Company reflects optimism about SE Nebraska Niobium Project

NioCorp's Denver office. (Photo: Bill Kelly/NET News)
November 7, 2019 - 7:39pm

“Southeast Nebraska: get ready for change.”

With that call to action Mark Smith, CEO of the upstart mining company NioCorp, concluded the company’s annual report to shareholders in Denver on Thursday. In an interview prior to the meeting, Smith told NET News the region “needs to prepare for some big changes” ahead of the company obtaining necessary financing.

NioCorp CEO Mark Smith (left) chairing the shareholder's meeting. (Photo: Bill Kelly/NET News)

Drilling for core samples to test mineral content in 2011,  prior to NioCorp's involvement. (Photo: Bill Kelly)

And when would that be?

"We’re right on the verge here,” Smith said.

Plans to mine the rare earth elements beneath Elk Creek Nebraska have been floating around for years.

If developed, it would be the only North American operation mining and processing niobium, titanium, and one of the world’s largest known deposits of scandium. All three elements have benefits in creating super-strong and light-weight metal alloys useful for civilian and military aircraft. 

Currently, all other suppliers are from outside of the United States. The U.S. Department of Defense considers maintaining supplies of the materials a necessity for national security. Profits for NioCorp are projected to be in the billions of dollars.

Should the mine project advance, the change for southeast Nebraska, and Johnson County specifically, includes everything that would come with the construction and operation of a large scale mining and industrial project. The company insists they will continue to work to minimize traffic and related disruptions. 

During the presentation, the company said it anticipates 1200 temporary workers will be brought in for the three-year construction phase, many with skills specific to the mining industry. Another 400 permanent jobs would be in place for the 30-year life span of the underground mine.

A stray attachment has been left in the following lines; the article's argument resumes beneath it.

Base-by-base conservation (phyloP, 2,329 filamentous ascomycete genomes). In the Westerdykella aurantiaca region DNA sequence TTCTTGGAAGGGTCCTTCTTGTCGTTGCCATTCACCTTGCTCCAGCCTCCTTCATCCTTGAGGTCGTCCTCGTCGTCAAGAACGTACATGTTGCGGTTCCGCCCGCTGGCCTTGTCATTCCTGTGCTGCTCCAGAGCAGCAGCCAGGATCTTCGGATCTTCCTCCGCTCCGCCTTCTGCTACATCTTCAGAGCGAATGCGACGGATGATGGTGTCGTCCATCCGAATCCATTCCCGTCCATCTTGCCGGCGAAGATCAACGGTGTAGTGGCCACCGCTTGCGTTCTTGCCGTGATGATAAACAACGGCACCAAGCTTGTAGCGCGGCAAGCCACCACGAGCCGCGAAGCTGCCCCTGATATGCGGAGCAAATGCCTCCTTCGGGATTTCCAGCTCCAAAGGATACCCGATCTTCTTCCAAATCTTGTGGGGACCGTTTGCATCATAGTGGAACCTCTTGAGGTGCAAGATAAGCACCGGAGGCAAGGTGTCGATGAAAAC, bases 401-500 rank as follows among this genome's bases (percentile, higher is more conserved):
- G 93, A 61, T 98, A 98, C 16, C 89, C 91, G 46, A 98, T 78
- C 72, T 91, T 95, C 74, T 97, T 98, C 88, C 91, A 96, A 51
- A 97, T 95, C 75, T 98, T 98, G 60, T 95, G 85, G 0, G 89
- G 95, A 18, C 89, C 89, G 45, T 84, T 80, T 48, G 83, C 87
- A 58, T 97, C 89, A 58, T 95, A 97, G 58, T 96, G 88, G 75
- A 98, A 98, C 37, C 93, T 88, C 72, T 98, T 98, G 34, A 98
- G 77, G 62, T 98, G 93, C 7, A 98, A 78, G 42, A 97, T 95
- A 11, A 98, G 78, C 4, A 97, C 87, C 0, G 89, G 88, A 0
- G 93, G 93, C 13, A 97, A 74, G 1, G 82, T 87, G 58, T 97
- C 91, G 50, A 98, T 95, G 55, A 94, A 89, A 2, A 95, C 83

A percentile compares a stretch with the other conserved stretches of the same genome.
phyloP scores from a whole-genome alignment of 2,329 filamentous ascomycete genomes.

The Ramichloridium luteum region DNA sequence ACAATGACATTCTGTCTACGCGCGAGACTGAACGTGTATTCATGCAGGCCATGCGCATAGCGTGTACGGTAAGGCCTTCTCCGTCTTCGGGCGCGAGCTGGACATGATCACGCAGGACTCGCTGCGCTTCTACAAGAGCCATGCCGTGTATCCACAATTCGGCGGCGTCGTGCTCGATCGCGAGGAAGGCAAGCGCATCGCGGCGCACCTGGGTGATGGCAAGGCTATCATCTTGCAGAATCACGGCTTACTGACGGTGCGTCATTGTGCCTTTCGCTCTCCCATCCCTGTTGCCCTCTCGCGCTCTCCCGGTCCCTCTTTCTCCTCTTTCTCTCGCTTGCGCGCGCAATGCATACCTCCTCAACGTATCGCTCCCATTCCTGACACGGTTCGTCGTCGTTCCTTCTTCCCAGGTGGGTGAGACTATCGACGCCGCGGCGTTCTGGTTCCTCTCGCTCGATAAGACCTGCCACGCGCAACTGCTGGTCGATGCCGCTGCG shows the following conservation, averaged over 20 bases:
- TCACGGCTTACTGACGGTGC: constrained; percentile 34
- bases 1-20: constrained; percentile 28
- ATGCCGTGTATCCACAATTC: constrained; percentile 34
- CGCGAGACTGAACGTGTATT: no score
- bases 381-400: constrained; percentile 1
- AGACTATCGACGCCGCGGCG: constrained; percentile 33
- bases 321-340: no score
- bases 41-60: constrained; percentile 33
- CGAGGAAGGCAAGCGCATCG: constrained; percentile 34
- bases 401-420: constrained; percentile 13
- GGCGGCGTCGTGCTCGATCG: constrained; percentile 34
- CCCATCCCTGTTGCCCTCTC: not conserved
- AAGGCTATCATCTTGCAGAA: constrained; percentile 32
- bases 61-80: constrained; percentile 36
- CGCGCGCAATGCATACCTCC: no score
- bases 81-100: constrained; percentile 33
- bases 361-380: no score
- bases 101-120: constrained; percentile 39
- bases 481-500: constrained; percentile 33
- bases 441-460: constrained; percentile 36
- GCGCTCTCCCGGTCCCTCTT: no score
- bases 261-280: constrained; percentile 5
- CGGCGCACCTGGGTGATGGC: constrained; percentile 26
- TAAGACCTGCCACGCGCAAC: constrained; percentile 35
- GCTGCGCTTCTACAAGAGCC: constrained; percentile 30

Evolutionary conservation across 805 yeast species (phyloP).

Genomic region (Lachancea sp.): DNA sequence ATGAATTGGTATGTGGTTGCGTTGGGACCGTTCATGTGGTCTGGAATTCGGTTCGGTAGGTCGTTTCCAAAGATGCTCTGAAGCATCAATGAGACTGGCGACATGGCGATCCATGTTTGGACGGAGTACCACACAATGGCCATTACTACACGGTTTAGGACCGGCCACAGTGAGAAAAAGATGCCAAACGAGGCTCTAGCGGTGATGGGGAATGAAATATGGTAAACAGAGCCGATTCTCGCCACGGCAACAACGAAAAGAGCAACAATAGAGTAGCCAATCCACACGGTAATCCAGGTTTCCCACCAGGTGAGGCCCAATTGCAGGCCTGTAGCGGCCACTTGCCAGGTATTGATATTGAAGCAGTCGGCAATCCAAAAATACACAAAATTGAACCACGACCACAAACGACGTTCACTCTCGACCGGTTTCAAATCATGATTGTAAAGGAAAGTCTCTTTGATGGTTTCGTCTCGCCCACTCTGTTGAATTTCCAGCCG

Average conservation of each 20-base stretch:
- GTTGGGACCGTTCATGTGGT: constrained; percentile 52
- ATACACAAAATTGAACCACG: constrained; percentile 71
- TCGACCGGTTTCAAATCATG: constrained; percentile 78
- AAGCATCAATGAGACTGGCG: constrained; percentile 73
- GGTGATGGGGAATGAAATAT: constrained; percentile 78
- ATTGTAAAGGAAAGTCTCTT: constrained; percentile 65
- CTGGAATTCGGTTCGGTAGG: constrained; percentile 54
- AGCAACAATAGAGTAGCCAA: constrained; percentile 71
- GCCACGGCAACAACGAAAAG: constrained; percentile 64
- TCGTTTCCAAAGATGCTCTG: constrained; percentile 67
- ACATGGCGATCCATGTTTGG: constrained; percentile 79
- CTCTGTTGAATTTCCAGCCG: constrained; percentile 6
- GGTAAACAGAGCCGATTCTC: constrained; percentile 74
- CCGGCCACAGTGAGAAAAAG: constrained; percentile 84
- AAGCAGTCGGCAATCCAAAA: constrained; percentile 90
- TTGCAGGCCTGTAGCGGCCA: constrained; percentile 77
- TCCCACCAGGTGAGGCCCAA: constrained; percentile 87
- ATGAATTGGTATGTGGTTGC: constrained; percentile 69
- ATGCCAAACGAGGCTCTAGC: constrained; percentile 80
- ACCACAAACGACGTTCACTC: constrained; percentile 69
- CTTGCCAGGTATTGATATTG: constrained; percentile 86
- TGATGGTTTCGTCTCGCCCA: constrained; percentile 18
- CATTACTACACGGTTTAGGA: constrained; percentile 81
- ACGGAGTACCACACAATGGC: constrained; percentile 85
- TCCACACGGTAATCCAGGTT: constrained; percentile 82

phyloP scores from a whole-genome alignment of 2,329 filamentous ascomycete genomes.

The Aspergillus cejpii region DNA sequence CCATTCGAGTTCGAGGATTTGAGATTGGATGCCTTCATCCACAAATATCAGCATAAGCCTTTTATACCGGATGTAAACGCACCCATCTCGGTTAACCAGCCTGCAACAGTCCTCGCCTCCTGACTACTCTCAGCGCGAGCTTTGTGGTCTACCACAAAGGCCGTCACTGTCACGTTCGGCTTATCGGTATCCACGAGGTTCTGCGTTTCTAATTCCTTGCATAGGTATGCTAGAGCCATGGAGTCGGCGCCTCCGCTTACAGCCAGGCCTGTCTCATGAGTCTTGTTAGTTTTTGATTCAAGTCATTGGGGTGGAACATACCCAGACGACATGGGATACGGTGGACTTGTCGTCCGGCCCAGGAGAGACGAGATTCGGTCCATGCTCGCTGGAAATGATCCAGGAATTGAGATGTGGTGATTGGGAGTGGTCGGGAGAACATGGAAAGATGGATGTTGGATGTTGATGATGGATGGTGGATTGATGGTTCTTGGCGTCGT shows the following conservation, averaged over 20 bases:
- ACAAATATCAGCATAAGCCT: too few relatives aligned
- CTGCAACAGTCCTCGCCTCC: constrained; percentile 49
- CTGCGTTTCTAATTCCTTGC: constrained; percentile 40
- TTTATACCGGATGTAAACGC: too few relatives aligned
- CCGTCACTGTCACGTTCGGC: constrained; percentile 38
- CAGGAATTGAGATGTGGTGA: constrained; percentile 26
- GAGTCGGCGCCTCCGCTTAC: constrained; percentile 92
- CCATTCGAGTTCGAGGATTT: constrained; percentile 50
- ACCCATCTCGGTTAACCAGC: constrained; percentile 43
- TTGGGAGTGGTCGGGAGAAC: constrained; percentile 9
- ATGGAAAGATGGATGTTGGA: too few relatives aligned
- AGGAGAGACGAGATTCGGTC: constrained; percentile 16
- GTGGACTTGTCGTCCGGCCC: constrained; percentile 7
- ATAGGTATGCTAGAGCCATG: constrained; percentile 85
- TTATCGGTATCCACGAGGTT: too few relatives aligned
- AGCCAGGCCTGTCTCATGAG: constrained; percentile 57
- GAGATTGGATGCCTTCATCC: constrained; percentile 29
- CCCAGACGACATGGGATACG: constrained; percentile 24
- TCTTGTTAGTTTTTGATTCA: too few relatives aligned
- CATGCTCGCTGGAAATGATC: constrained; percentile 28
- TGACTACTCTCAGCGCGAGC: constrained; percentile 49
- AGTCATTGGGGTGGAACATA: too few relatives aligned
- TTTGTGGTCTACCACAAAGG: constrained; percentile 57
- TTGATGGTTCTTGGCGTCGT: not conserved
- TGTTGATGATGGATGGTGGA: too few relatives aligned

Speaking to a handful of investors at a Denver lawyer’s office, along with a global phone-in audience NioCorp officials spent much of the meeting discussing the team of engineering firms, construction companies, and other specialists standing by to build the mine and design systems to extract the minerals.

Investors in over-the-counter shares, some of whom hoped for years for the stock to blossom, would have loved hearing the company secured outside financial backing needed to begin construction. That announcement did not happen, nor was it realistic to expect according to market watchers. 

Smith, bound by federal regulations governing investments, could only tell those on the conference call he will, and by law must announce financing has been secured the day the agreement is signed. 

Barraged by emailed questions from those listening in, Smith could only say, “as soon as there is something that our lawyers consider to be definitive enough, I will be the first one yelling at the top of the hill to let everyone know.”

Anticipation has only grown following recent announcements from NioCorp, indicating the company is ready to start digging within weeks of getting the money. Among them:

  • Selection of Texas-based Zachry Group to design and build above-ground processing facilities to complete the extraction of the raw minerals.
  • Selection of Cementation Americas Group of Sandys, Utah, as the lead contractor for the underground aspects the mine. The company has experience internationally.
  • A package $200 million worth of State of Nebraska tax-breaks, approved as part of the state’s economic development incentives to attract new businesses.
  • Advancement of water and air impact statements with state regulators. Recent design changes, according to the company, will minimize environmental impacts.
  • Filing of a special-use permit with Johnson County, triggering a public comment period to discuss whether the county should change the type of business allowed on the land recently acquired for the mine.

About a dozen shareholders attended the Denver meeting, including a few from Nebraska with a particular interest in the Elk Creek project. It was a first for the company. Smith noted at past meetings only NioCorp employees and the company’s legal counsel would sit through the formalities and the phone-in session.

“I think people have been talking about this project for a long time,” he told NET News. “We’re going to make this project happen. And we all need to get ready for those changes because there will be big changes. But change is in the air.” 

(EDITOR'S NOTE:  In this revision, the author corrected the spelling of the Zachry Group.



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